Now, let's look at a simple example, shown in the image below. Which slide do you prefer? The first one looks unfinished. If the picture is the only important feature, you could try to enlarge it to fill the entire slide, but that seldom works. For the second slide, I softened the edges, offset the picture, and used a complementary color for the slide's background. It's nice, in an ordinary and expected way. Most people will choose the third slide. The background adds interest without distracting from the picture's purpose. (There's no comparable feature in PowerPoint 2003.)
Creating the third slide is simple but has several steps:
- Insert the picture. Crop it to remove any elements you don't want to use.
- Enlarge the picture to cover the entire slide.
- Blur the background.
- Lighten or darken the background.
- Insert the same picture, retaining its original size (or somewhat original size) and position it.
- Crop the picture if necessary.
- Soften the edges around the focus picture. This step won't always be necessary, but I've used it in this example slide.
Now, let's create the third slide. (You'll find the picture file and the completed slide in the downloadable demo file.) First, insert the picture you plan to work with by clicking the Insert tab, and then choosing Picture in the Illustrations group. Or, you can copy the picture from the Clipboard.
Next, enlarge the picture to enclose the entire slide. Use the corner handles to maintain the picture's aspect ratio. (Otherwise, the picture stretches oddly and the distortion is obvious and ugly.) Keep extending the corners until the slide is covered. Use the rulers above and to the left to keep your bearings.
This step is probably the most difficult, but it's also the most forgiving. You'll lose elements along the edges, but by deciding how to position the enlarged picture, you decide what elements you lose. In this case, the background is mostly peanuts, so it doesn't matter. The only thing I truly want to lose is that sliver of light along the picture's right border.
Once you enlarge and position the picture, blur it as follows:
- Select the picture.
- Click the contextual Format tab.
- In the Adjust group, click Artistic Effects.
- Click Blur. There are many to choose from, but for backgrounds, Blur is usually a good choice.
With the picture still selected, lighten or darken the background. Leaving the background the same color is usually too distracting. To choose one of these options, click Corrections (on the Format tab) and choose the second thumbnail in the first line of the Brightness And Contrast gallery.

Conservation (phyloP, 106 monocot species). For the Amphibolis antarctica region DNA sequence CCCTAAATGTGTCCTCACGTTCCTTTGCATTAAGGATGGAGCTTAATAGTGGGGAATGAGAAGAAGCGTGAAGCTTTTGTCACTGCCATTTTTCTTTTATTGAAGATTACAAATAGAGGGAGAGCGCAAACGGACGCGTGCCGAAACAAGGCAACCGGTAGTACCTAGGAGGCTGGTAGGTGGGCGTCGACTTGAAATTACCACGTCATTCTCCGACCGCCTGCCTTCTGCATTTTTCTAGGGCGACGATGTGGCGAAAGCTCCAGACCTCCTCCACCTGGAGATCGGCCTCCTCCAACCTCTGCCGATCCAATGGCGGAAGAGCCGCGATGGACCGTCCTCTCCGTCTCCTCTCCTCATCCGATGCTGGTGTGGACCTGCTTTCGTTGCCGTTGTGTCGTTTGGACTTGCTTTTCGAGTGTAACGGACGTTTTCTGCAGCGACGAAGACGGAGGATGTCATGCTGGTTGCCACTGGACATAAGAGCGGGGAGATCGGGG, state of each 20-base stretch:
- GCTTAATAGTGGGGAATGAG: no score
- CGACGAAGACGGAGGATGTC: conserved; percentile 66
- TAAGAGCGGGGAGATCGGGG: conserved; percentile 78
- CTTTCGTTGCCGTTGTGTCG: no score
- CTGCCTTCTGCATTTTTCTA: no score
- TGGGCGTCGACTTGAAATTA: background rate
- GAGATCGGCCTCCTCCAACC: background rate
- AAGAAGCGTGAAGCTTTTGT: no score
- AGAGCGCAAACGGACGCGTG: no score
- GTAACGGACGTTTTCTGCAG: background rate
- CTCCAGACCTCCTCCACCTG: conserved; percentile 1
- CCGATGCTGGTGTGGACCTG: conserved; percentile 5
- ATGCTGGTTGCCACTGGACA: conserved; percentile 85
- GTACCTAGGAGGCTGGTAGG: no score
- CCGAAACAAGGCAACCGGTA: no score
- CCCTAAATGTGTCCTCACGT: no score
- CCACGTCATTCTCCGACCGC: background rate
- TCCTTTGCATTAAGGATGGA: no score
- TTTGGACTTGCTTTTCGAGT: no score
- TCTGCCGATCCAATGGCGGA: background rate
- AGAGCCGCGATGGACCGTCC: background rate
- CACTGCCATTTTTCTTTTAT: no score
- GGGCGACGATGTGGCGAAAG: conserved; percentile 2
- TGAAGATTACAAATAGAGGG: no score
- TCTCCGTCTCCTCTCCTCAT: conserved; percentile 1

Insert the same picture or copy it from the Clipboard or a holding slide. Resize it as necessary and crop as necessary. There's a small sliver of light along the right border that I cropped as follows:
- Select the picture and then click the contextual Format tab.
- In the Size group, click Crop.
- Use the cropping handles to move the borders accordingly. In this case, I moved the handle on the right border to the left to eliminate that gray light.
- Click Crop a second time to commit the change.
After cropping the picture, position it. You can even resize it a bit, if necessary. Be sure to use the corner handles to retain the aspect ratio. You can use the left pane to review your changes. Press [Ctrl]+Z to undo a change you don't want to keep.
You're almost done. You have one more step - to soften the edges of the focus picture as follows:
- With the focus picture (not the background picture) selected, click the contextual Format tab.
- In the Picture Styles group, click Picture Effects.
- Choose Soft Edges.
- Choose a setting - I chose 25 points.
- Save the presentation and then view the slide.
If you examine the last figure closely, you'll notice that it isn't the same as the third slide in the first picture. Nor is it even the same as the picture just before. After viewing the slide, I made a few more small adjustments. I enlarged the background picture a bit by moving the chickadee's blurred head off the slide. I adjusted the size and the position of the focus picture until I was satisfied. I wanted you to see how forgiving this technique is.
Combining artistic effects and color corrections, you have more possibilities than you can imagine. There's no right or wrong. Experiment and share your results with others for a consensus if you're unsure which effect is the most pleasing and effective.
Susan Sales Harkins is an IT consultant, specializing in desktop solutions. Previously, she was editor in chief for The Cobb Group, the world's largest publisher of technical journals.